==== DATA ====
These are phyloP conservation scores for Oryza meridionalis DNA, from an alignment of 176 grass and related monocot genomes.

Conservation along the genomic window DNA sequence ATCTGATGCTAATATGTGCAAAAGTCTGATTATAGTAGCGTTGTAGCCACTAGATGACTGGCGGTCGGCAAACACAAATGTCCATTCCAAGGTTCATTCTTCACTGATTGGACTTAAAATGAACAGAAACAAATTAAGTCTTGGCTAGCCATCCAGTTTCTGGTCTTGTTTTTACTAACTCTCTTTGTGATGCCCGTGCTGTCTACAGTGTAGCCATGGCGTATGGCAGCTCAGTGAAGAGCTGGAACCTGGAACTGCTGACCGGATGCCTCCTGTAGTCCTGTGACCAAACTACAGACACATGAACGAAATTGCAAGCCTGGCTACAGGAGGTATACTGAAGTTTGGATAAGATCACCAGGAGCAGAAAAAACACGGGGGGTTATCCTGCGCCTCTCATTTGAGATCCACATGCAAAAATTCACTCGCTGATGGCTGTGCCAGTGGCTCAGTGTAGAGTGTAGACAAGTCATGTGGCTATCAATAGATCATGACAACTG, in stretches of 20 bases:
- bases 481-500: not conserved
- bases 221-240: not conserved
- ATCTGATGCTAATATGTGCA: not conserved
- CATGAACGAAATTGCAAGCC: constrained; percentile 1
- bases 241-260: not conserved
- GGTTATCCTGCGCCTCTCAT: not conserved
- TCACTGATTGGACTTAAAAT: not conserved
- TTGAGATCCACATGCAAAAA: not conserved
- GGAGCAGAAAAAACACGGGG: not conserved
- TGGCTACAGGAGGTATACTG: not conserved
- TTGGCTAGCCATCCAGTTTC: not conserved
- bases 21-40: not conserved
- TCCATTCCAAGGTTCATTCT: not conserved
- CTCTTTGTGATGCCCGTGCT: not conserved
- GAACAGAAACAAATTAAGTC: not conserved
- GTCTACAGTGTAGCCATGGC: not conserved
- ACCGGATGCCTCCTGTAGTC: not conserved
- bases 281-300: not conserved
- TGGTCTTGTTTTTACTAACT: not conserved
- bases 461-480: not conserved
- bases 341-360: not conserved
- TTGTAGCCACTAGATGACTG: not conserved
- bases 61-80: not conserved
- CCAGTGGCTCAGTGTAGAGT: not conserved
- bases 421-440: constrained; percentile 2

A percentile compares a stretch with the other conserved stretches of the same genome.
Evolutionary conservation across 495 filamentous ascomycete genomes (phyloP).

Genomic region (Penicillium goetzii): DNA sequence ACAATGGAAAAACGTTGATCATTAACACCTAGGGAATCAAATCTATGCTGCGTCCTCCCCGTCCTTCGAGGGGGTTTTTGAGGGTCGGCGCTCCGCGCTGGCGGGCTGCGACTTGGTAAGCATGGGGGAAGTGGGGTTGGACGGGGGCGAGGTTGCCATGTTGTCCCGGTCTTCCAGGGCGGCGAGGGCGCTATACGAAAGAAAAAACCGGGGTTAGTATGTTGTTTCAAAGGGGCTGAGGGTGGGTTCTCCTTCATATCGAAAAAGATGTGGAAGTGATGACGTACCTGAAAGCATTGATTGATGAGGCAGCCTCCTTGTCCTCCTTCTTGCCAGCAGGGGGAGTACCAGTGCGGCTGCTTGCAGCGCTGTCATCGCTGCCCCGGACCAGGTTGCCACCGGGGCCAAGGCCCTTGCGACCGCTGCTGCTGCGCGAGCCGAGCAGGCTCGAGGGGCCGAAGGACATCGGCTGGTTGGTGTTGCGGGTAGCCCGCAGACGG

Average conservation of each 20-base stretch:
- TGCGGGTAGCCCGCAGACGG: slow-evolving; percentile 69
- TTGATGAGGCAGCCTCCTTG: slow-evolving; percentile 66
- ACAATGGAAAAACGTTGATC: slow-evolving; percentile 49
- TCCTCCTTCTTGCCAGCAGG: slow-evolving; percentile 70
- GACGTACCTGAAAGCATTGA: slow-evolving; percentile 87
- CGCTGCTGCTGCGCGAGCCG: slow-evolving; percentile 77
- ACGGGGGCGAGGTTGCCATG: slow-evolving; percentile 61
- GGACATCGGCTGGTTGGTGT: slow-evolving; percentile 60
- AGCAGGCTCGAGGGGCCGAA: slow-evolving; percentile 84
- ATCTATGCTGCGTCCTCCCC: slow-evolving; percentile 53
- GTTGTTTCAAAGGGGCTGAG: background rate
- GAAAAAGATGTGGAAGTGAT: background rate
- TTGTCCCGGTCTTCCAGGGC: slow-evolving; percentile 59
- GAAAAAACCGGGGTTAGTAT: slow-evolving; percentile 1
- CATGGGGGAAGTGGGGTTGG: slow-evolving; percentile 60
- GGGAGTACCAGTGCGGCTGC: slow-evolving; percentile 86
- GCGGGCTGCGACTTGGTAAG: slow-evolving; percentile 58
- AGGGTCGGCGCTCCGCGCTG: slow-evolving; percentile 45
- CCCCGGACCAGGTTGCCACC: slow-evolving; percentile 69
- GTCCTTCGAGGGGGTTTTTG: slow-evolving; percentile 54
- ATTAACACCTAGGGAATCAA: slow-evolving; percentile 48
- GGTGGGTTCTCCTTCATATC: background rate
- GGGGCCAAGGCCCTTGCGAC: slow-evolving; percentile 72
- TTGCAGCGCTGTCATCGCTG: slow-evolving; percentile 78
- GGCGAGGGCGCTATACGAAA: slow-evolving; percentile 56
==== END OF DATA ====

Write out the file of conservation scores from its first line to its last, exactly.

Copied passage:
These are phyloP conservation scores for Oryza meridionalis DNA, from an alignment of 176 grass and related monocot genomes.

Conservation along the genomic window DNA sequence ATCTGATGCTAATATGTGCAAAAGTCTGATTATAGTAGCGTTGTAGCCACTAGATGACTGGCGGTCGGCAAACACAAATGTCCATTCCAAGGTTCATTCTTCACTGATTGGACTTAAAATGAACAGAAACAAATTAAGTCTTGGCTAGCCATCCAGTTTCTGGTCTTGTTTTTACTAACTCTCTTTGTGATGCCCGTGCTGTCTACAGTGTAGCCATGGCGTATGGCAGCTCAGTGAAGAGCTGGAACCTGGAACTGCTGACCGGATGCCTCCTGTAGTCCTGTGACCAAACTACAGACACATGAACGAAATTGCAAGCCTGGCTACAGGAGGTATACTGAAGTTTGGATAAGATCACCAGGAGCAGAAAAAACACGGGGGGTTATCCTGCGCCTCTCATTTGAGATCCACATGCAAAAATTCACTCGCTGATGGCTGTGCCAGTGGCTCAGTGTAGAGTGTAGACAAGTCATGTGGCTATCAATAGATCATGACAACTG, in stretches of 20 bases:
- bases 481-500: not conserved
- bases 221-240: not conserved
- ATCTGATGCTAATATGTGCA: not conserved
- CATGAACGAAATTGCAAGCC: constrained; percentile 1
- bases 241-260: not conserved
- GGTTATCCTGCGCCTCTCAT: not conserved
- TCACTGATTGGACTTAAAAT: not conserved
- TTGAGATCCACATGCAAAAA: not conserved
- GGAGCAGAAAAAACACGGGG: not conserved
- TGGCTACAGGAGGTATACTG: not conserved
- TTGGCTAGCCATCCAGTTTC: not conserved
- bases 21-40: not conserved
- TCCATTCCAAGGTTCATTCT: not conserved
- CTCTTTGTGATGCCCGTGCT: not conserved
- GAACAGAAACAAATTAAGTC: not conserved
- GTCTACAGTGTAGCCATGGC: not conserved
- ACCGGATGCCTCCTGTAGTC: not conserved
- bases 281-300: not conserved
- TGGTCTTGTTTTTACTAACT: not conserved
- bases 461-480: not conserved
- bases 341-360: not conserved
- TTGTAGCCACTAGATGACTG: not conserved
- bases 61-80: not conserved
- CCAGTGGCTCAGTGTAGAGT: not conserved
- bases 421-440: constrained; percentile 2

A percentile compares a stretch with the other conserved stretches of the same genome.
Evolutionary conservation across 495 filamentous ascomycete genomes (phyloP).

Genomic region (Penicillium goetzii): DNA sequence ACAATGGAAAAACGTTGATCATTAACACCTAGGGAATCAAATCTATGCTGCGTCCTCCCCGTCCTTCGAGGGGGTTTTTGAGGGTCGGCGCTCCGCGCTGGCGGGCTGCGACTTGGTAAGCATGGGGGAAGTGGGGTTGGACGGGGGCGAGGTTGCCATGTTGTCCCGGTCTTCCAGGGCGGCGAGGGCGCTATACGAAAGAAAAAACCGGGGTTAGTATGTTGTTTCAAAGGGGCTGAGGGTGGGTTCTCCTTCATATCGAAAAAGATGTGGAAGTGATGACGTACCTGAAAGCATTGATTGATGAGGCAGCCTCCTTGTCCTCCTTCTTGCCAGCAGGGGGAGTACCAGTGCGGCTGCTTGCAGCGCTGTCATCGCTGCCCCGGACCAGGTTGCCACCGGGGCCAAGGCCCTTGCGACCGCTGCTGCTGCGCGAGCCGAGCAGGCTCGAGGGGCCGAAGGACATCGGCTGGTTGGTGTTGCGGGTAGCCCGCAGACGG

Average conservation of each 20-base stretch:
- TGCGGGTAGCCCGCAGACGG: slow-evolving; percentile 69
- TTGATGAGGCAGCCTCCTTG: slow-evolving; percentile 66
- ACAATGGAAAAACGTTGATC: slow-evolving; percentile 49
- TCCTCCTTCTTGCCAGCAGG: slow-evolving; percentile 70
- GACGTACCTGAAAGCATTGA: slow-evolving; percentile 87
- CGCTGCTGCTGCGCGAGCCG: slow-evolving; percentile 77
- ACGGGGGCGAGGTTGCCATG: slow-evolving; percentile 61
- GGACATCGGCTGGTTGGTGT: slow-evolving; percentile 60
- AGCAGGCTCGAGGGGCCGAA: slow-evolving; percentile 84
- ATCTATGCTGCGTCCTCCCC: slow-evolving; percentile 53
- GTTGTTTCAAAGGGGCTGAG: background rate
- GAAAAAGATGTGGAAGTGAT: background rate
- TTGTCCCGGTCTTCCAGGGC: slow-evolving; percentile 59
- GAAAAAACCGGGGTTAGTAT: slow-evolving; percentile 1
- CATGGGGGAAGTGGGGTTGG: slow-evolving; percentile 60
- GGGAGTACCAGTGCGGCTGC: slow-evolving; percentile 86
- GCGGGCTGCGACTTGGTAAG: slow-evolving; percentile 58
- AGGGTCGGCGCTCCGCGCTG: slow-evolving; percentile 45
- CCCCGGACCAGGTTGCCACC: slow-evolving; percentile 69
- GTCCTTCGAGGGGGTTTTTG: slow-evolving; percentile 54
- ATTAACACCTAGGGAATCAA: slow-evolving; percentile 48
- GGTGGGTTCTCCTTCATATC: background rate
- GGGGCCAAGGCCCTTGCGAC: slow-evolving; percentile 72
- TTGCAGCGCTGTCATCGCTG: slow-evolving; percentile 78
- GGCGAGGGCGCTATACGAAA: slow-evolving; percentile 56